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The Bofors Story: Subversion of Investigation

Subversion of Investigation The latest episode in the Bofors saga is proof, if indeed needed, that the political establishment, least of all a Congress government, cannot be depended on to tackle corruption at the highest levels. When the government asked the UK to allow Ottavio Quattrocchi, the former lobbyist and close friend of the Gandhi family, to operate his bank account in London, it was clear that this suspect in the Rs 64 crore Bofors scandal continued to wield a lot of influence with the political establishment. The Quattrocchi episode is not about the lack of evidence of corruption but of a subversion of the process of investigation and trial.

THE BOFORS STORY

Subversion of Investigation

T
he latest episode in the Bofors saga is proof, if indeed needed, that the political establishment, least of all a Congress government, cannot be depended on to tackle corruption at the highest levels. When the government asked the UK to allow Ottavio Quattrocchi, the former lobbyist and close friend of the Gandhi family, to operate his bank account in London, it was clear that this suspect in the Rs 64 crore Bofors scandal continued to wield a lot of influence with the political establishment. The Quattrocchi episode is not about the lack of evidence of corruption but of a subversion of the process of investigation and trial.

It is worth recounting the Bofors story, lest we forget the trail of deception, interference and incompetence that has characterised the saga. Forget we surely will, given the enthusiasm with which governments have been anxious to close the case. In 1985 the government on the lookout for a field gun constituted a committee under the then defence secretary, S K Bhatnagar to make the selection. The final shortlist had Bofors (of Sweden) and Sofma (of France) heading the selection. In February 1986, the army headquarters chose Bofors on the ground that the Swedish gun was better because it had the shoot and scoot ability which Sofma did not have. Prime minister Rajiv Gandhi, who at that time was crusading against corruption (his speech in the Congress Party centenary at Bombay to rid the party of power brokers had been delivered in January 1985), declared that unlike other defence deals, the Bofors contract excluded middlemen. The Swedish National Radio, however, revealed later that the gun manufacturer had paid $ 250 million (Rs 64 crore according totherulingexchange rate) into three coded accounts in a Swiss bank: Svenska (later shown to be operated by W N Chadha), Pitco (by the Hindujas) and AE Services, a shell company operated by Colbar Investments, incorporated in the Panama and controlled by Quattrocchi and his wife. Quattrocchi represented Snam Progetti, an Italian firm involved in the setting up of fertiliser plants in India since 1964 and had become an influential player in Delhi after 1984. Bofors had engaged him to help them swing the gun deal and clinch it before March 31, 1986. The deal for 400 field guns was announced on March 24. Of the Rs 64 crore that were paid into the three coded accounts, $ 7.3 million (Rs 18.7 crore) went into Quattrocchi’s in the Nordfinanz Bank in Zurich on September 3, 1986. Most of this money was transferred to the Union Bank of Switzerland, Geneva into the account of Colbar Investment within a couple of months and then to yet another bank account in the British Channel Islands.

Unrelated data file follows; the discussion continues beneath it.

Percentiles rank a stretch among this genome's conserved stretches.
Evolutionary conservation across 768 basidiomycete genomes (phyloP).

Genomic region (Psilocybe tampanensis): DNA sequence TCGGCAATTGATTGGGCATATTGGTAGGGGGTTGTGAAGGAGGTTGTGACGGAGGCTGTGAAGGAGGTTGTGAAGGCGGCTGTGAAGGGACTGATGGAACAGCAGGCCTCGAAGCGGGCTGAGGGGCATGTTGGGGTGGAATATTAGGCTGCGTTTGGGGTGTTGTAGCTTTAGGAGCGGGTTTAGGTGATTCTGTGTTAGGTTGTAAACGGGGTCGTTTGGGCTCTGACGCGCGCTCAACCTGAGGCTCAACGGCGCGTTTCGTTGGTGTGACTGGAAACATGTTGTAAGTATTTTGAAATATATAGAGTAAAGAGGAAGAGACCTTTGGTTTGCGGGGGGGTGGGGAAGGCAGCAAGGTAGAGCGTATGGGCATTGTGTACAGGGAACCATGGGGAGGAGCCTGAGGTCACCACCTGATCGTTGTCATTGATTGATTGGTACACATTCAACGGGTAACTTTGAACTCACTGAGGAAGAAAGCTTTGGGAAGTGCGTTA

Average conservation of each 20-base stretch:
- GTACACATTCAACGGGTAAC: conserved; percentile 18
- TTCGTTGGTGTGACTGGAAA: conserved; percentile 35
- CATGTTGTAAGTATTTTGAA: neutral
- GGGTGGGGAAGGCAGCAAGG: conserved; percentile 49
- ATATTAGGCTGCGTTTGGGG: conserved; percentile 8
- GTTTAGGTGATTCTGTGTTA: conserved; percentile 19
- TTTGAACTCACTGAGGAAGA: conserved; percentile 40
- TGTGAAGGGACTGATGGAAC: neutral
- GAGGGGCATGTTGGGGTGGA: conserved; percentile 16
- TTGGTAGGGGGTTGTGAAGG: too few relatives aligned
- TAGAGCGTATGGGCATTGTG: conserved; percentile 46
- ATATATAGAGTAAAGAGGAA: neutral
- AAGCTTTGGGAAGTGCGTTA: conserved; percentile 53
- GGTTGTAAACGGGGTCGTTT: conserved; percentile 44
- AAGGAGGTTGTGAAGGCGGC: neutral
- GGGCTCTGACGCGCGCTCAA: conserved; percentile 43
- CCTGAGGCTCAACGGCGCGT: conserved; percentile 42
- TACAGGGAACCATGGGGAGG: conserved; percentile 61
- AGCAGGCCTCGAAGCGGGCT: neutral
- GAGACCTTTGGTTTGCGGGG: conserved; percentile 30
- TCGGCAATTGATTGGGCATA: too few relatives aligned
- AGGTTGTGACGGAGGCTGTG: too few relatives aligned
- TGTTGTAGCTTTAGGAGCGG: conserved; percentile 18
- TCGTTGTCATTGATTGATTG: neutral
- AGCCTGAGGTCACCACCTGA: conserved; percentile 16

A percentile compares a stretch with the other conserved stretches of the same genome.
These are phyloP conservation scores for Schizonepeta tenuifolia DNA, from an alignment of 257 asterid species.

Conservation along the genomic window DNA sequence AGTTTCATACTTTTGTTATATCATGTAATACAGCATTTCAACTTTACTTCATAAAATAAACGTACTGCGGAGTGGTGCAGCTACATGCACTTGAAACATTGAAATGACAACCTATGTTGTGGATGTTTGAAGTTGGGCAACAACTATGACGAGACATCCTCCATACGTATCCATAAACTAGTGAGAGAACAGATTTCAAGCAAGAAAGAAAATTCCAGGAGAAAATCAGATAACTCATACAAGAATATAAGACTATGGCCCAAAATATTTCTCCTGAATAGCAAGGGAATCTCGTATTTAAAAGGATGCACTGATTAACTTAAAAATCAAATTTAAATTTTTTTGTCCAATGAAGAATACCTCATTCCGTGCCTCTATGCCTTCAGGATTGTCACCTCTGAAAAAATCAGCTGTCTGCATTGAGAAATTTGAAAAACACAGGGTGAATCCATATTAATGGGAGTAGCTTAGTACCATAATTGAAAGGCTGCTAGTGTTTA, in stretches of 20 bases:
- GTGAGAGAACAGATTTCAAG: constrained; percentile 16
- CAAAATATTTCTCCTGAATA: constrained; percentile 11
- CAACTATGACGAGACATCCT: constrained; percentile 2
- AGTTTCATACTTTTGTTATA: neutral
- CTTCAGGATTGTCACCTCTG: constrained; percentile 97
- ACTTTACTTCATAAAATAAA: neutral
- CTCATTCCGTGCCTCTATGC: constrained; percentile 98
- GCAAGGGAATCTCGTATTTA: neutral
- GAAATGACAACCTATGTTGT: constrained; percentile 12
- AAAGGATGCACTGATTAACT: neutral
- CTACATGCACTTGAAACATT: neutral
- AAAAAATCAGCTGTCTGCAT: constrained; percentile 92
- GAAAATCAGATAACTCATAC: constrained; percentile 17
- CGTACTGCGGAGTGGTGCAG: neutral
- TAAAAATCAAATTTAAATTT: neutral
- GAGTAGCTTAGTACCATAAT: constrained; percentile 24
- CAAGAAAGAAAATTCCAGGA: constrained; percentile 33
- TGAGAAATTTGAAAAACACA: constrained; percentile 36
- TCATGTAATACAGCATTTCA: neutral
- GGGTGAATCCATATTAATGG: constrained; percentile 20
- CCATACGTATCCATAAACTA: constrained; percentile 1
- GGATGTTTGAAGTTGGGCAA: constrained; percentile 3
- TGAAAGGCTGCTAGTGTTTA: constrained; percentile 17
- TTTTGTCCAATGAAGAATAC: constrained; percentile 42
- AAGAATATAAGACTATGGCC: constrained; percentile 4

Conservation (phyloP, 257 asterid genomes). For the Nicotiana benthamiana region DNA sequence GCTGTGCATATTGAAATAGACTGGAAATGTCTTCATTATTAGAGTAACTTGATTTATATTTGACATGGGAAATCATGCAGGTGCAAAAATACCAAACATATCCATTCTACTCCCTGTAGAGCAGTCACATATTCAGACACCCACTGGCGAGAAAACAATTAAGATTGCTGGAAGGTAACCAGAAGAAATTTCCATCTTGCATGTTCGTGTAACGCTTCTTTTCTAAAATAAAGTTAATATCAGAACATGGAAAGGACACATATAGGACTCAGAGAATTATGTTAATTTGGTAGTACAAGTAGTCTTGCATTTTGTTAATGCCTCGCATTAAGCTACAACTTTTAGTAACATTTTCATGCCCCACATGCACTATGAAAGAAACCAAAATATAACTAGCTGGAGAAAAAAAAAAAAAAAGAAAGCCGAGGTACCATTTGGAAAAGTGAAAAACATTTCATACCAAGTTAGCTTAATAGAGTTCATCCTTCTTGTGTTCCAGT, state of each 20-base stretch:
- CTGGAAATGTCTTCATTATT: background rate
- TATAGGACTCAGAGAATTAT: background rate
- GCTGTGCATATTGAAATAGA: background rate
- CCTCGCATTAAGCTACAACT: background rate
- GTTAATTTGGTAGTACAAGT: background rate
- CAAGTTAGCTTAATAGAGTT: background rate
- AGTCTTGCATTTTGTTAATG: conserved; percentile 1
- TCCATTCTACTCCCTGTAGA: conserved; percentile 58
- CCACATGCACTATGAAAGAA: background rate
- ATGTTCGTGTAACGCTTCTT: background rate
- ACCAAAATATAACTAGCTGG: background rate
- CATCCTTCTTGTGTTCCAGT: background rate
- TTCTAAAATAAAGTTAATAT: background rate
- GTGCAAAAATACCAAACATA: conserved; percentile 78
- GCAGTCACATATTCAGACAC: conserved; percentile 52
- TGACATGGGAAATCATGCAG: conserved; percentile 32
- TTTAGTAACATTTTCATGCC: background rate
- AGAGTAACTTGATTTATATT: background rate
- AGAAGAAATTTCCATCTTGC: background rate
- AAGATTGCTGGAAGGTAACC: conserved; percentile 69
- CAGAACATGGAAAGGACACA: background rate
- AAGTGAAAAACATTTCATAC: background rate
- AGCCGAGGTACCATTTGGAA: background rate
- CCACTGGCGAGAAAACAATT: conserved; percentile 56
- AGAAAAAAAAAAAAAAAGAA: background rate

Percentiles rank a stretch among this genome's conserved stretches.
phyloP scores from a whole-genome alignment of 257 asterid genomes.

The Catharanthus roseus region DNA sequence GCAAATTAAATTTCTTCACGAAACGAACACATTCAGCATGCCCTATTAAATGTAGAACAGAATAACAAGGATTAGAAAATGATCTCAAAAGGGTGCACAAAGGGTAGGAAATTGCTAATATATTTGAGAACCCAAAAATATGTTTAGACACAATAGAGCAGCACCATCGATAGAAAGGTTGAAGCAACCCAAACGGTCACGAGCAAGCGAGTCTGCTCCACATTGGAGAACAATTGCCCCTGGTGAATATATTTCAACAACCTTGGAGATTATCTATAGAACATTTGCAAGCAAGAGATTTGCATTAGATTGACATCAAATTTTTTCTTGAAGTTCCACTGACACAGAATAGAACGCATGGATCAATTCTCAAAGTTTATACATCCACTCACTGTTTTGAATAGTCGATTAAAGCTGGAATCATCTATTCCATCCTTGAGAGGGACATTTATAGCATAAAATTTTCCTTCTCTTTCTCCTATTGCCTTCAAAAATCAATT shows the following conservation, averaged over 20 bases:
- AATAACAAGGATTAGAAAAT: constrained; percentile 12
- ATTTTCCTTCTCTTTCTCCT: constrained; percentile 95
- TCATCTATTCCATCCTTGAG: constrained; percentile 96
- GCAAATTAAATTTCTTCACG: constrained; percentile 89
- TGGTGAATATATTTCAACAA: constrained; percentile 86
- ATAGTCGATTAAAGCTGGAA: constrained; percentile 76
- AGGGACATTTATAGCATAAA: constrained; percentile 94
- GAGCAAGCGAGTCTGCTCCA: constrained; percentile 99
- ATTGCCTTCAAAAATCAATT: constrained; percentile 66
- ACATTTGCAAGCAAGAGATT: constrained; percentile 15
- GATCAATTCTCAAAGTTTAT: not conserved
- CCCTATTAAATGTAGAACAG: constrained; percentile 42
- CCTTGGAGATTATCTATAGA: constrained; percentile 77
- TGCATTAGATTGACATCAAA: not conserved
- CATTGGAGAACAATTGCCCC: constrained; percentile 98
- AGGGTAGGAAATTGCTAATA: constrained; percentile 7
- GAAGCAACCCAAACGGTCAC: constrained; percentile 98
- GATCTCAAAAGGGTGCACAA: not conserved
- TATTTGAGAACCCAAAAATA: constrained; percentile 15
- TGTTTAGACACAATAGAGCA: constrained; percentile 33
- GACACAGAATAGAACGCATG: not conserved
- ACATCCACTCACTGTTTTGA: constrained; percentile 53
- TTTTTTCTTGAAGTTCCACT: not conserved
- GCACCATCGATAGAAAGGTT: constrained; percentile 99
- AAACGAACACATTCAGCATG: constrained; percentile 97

The CBI got to investigate the case only after the Congress lost power in 1989 and with the cooperation of the Swedish and Swiss authorities, it moved slowly towards unearthing the facts of the case. But the Congress returned to power in 1991 and the then foreign affairs minister, Madhavsinh Solanki, handed an anonymous note to his Swiss counterpart asking that the investigation into the Bofors deal be slowed down. Quattrocchi, meanwhile, continued to stay in India and was trying to block the release of his bank papers by the Swiss authorities. The Swiss courts, however, confirmed in July 1993 that he was the person behind AE Services; Quattrocchi then suddenly left India for Malaysia on the night of July 29, 1993. The next small step was possible only when the United Front came to power in May 1996. Papers obtained by the CBI from the Swiss banks confirmed all that were only presumptions until then. The first charge sheet implicating Quattrocchi (along with others) was filed in 1999. The Congress, we know, was not in power then. This case is pending trial even now in the special court. Quattrocchi, meanwhile, shifted his money from one bank to another and successfully fought a legal battle against being extradited to India.

This was the context in which the CBI, through the Crown Prosecution Service in London, managed to have Quattrocchi’s account in a London branch of the BSI-AG Bank frozen. This action was upheld in 2003 by the UK courts. But after the Congress-led United Progressive Alliance assumed office, the CBI failed to present legally sustainable evidence against the Hindujas and the Delhi High Court dismissed the case on grounds that the papers presented by the investigating agency hadnotbeenauthenticated by the Swiss authorities. The agency could have gone on appeal after rectifying the technical shortcomings but it did not do so.And in late 2005, B Datta, the assistant solicitor general, travelled to London and asked the Crown Prosecution Service to lift the restrictions on Quattrocchi’s account. The argument was that “no useful purpose will be served by” keeping the accounts frozen “as there is no longer any reasonable prospect of the case against Quattrocchi proceeding to trial”. In other words, it is time to close this high profile case of corruption.

EPW

Economic and Political Weekly February 4, 2006

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